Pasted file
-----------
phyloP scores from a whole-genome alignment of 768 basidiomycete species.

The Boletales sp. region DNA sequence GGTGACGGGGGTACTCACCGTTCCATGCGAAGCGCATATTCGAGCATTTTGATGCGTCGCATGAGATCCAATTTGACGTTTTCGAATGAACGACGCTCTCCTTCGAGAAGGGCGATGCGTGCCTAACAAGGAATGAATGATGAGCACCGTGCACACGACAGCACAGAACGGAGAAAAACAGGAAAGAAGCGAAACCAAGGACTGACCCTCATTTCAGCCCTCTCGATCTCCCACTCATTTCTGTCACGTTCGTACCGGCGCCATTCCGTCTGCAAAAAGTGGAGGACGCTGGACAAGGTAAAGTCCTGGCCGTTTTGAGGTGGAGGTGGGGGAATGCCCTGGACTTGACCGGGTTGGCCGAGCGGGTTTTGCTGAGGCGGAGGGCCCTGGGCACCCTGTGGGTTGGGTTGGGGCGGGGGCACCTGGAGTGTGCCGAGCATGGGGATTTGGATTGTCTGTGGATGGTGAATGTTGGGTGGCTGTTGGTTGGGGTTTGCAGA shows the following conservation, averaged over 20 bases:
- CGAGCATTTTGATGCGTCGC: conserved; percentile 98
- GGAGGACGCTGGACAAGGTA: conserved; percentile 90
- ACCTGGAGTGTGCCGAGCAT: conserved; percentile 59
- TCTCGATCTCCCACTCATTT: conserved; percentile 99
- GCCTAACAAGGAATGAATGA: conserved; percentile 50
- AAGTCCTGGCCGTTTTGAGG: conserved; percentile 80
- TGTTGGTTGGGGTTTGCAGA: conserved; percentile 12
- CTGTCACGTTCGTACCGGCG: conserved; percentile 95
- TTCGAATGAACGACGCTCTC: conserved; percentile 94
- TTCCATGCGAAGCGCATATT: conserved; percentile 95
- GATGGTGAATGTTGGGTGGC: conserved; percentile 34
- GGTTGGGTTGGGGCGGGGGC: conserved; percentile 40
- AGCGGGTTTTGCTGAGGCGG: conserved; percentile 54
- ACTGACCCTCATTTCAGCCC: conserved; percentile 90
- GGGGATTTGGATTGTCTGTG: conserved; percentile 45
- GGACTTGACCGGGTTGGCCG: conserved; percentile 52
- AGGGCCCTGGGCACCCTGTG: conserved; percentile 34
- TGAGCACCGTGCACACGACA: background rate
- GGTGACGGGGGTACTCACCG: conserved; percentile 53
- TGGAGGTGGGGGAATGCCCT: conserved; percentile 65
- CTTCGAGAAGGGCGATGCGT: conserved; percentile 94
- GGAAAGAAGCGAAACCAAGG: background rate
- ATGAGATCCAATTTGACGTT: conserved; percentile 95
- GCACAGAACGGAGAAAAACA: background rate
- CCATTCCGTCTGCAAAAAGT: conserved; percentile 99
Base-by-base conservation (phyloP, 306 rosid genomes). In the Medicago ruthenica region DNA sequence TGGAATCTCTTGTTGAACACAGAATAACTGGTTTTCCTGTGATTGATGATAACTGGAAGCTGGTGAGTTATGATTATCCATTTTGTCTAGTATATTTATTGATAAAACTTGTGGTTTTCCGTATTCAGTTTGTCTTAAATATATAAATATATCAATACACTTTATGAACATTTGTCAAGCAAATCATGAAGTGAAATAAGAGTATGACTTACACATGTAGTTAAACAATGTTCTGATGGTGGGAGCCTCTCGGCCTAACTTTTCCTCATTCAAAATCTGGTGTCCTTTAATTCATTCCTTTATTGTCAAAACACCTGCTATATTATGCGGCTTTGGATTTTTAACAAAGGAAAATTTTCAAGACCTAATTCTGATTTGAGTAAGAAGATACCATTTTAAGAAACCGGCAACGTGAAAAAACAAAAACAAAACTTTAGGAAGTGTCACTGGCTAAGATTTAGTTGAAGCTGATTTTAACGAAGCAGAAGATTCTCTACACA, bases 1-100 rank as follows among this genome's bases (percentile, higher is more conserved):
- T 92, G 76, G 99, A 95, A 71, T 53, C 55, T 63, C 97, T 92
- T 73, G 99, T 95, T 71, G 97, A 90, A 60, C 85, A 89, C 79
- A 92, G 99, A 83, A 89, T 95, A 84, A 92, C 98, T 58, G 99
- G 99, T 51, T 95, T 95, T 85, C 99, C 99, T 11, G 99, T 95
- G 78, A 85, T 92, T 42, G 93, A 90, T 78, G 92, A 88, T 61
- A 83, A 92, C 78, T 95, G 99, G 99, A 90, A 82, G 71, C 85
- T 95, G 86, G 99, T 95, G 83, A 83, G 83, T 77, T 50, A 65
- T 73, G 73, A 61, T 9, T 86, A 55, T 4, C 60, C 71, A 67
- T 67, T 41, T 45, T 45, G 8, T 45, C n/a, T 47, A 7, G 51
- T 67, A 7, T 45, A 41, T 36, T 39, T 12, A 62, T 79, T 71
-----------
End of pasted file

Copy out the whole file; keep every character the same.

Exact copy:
phyloP scores from a whole-genome alignment of 768 basidiomycete species.

The Boletales sp. region DNA sequence GGTGACGGGGGTACTCACCGTTCCATGCGAAGCGCATATTCGAGCATTTTGATGCGTCGCATGAGATCCAATTTGACGTTTTCGAATGAACGACGCTCTCCTTCGAGAAGGGCGATGCGTGCCTAACAAGGAATGAATGATGAGCACCGTGCACACGACAGCACAGAACGGAGAAAAACAGGAAAGAAGCGAAACCAAGGACTGACCCTCATTTCAGCCCTCTCGATCTCCCACTCATTTCTGTCACGTTCGTACCGGCGCCATTCCGTCTGCAAAAAGTGGAGGACGCTGGACAAGGTAAAGTCCTGGCCGTTTTGAGGTGGAGGTGGGGGAATGCCCTGGACTTGACCGGGTTGGCCGAGCGGGTTTTGCTGAGGCGGAGGGCCCTGGGCACCCTGTGGGTTGGGTTGGGGCGGGGGCACCTGGAGTGTGCCGAGCATGGGGATTTGGATTGTCTGTGGATGGTGAATGTTGGGTGGCTGTTGGTTGGGGTTTGCAGA shows the following conservation, averaged over 20 bases:
- CGAGCATTTTGATGCGTCGC: conserved; percentile 98
- GGAGGACGCTGGACAAGGTA: conserved; percentile 90
- ACCTGGAGTGTGCCGAGCAT: conserved; percentile 59
- TCTCGATCTCCCACTCATTT: conserved; percentile 99
- GCCTAACAAGGAATGAATGA: conserved; percentile 50
- AAGTCCTGGCCGTTTTGAGG: conserved; percentile 80
- TGTTGGTTGGGGTTTGCAGA: conserved; percentile 12
- CTGTCACGTTCGTACCGGCG: conserved; percentile 95
- TTCGAATGAACGACGCTCTC: conserved; percentile 94
- TTCCATGCGAAGCGCATATT: conserved; percentile 95
- GATGGTGAATGTTGGGTGGC: conserved; percentile 34
- GGTTGGGTTGGGGCGGGGGC: conserved; percentile 40
- AGCGGGTTTTGCTGAGGCGG: conserved; percentile 54
- ACTGACCCTCATTTCAGCCC: conserved; percentile 90
- GGGGATTTGGATTGTCTGTG: conserved; percentile 45
- GGACTTGACCGGGTTGGCCG: conserved; percentile 52
- AGGGCCCTGGGCACCCTGTG: conserved; percentile 34
- TGAGCACCGTGCACACGACA: background rate
- GGTGACGGGGGTACTCACCG: conserved; percentile 53
- TGGAGGTGGGGGAATGCCCT: conserved; percentile 65
- CTTCGAGAAGGGCGATGCGT: conserved; percentile 94
- GGAAAGAAGCGAAACCAAGG: background rate
- ATGAGATCCAATTTGACGTT: conserved; percentile 95
- GCACAGAACGGAGAAAAACA: background rate
- CCATTCCGTCTGCAAAAAGT: conserved; percentile 99
Base-by-base conservation (phyloP, 306 rosid genomes). In the Medicago ruthenica region DNA sequence TGGAATCTCTTGTTGAACACAGAATAACTGGTTTTCCTGTGATTGATGATAACTGGAAGCTGGTGAGTTATGATTATCCATTTTGTCTAGTATATTTATTGATAAAACTTGTGGTTTTCCGTATTCAGTTTGTCTTAAATATATAAATATATCAATACACTTTATGAACATTTGTCAAGCAAATCATGAAGTGAAATAAGAGTATGACTTACACATGTAGTTAAACAATGTTCTGATGGTGGGAGCCTCTCGGCCTAACTTTTCCTCATTCAAAATCTGGTGTCCTTTAATTCATTCCTTTATTGTCAAAACACCTGCTATATTATGCGGCTTTGGATTTTTAACAAAGGAAAATTTTCAAGACCTAATTCTGATTTGAGTAAGAAGATACCATTTTAAGAAACCGGCAACGTGAAAAAACAAAAACAAAACTTTAGGAAGTGTCACTGGCTAAGATTTAGTTGAAGCTGATTTTAACGAAGCAGAAGATTCTCTACACA, bases 1-100 rank as follows among this genome's bases (percentile, higher is more conserved):
- T 92, G 76, G 99, A 95, A 71, T 53, C 55, T 63, C 97, T 92
- T 73, G 99, T 95, T 71, G 97, A 90, A 60, C 85, A 89, C 79
- A 92, G 99, A 83, A 89, T 95, A 84, A 92, C 98, T 58, G 99
- G 99, T 51, T 95, T 95, T 85, C 99, C 99, T 11, G 99, T 95
- G 78, A 85, T 92, T 42, G 93, A 90, T 78, G 92, A 88, T 61
- A 83, A 92, C 78, T 95, G 99, G 99, A 90, A 82, G 71, C 85
- T 95, G 86, G 99, T 95, G 83, A 83, G 83, T 77, T 50, A 65
- T 73, G 73, A 61, T 9, T 86, A 55, T 4, C 60, C 71, A 67
- T 67, T 41, T 45, T 45, G 8, T 45, C n/a, T 47, A 7, G 51
- T 67, A 7, T 45, A 41, T 36, T 39, T 12, A 62, T 79, T 71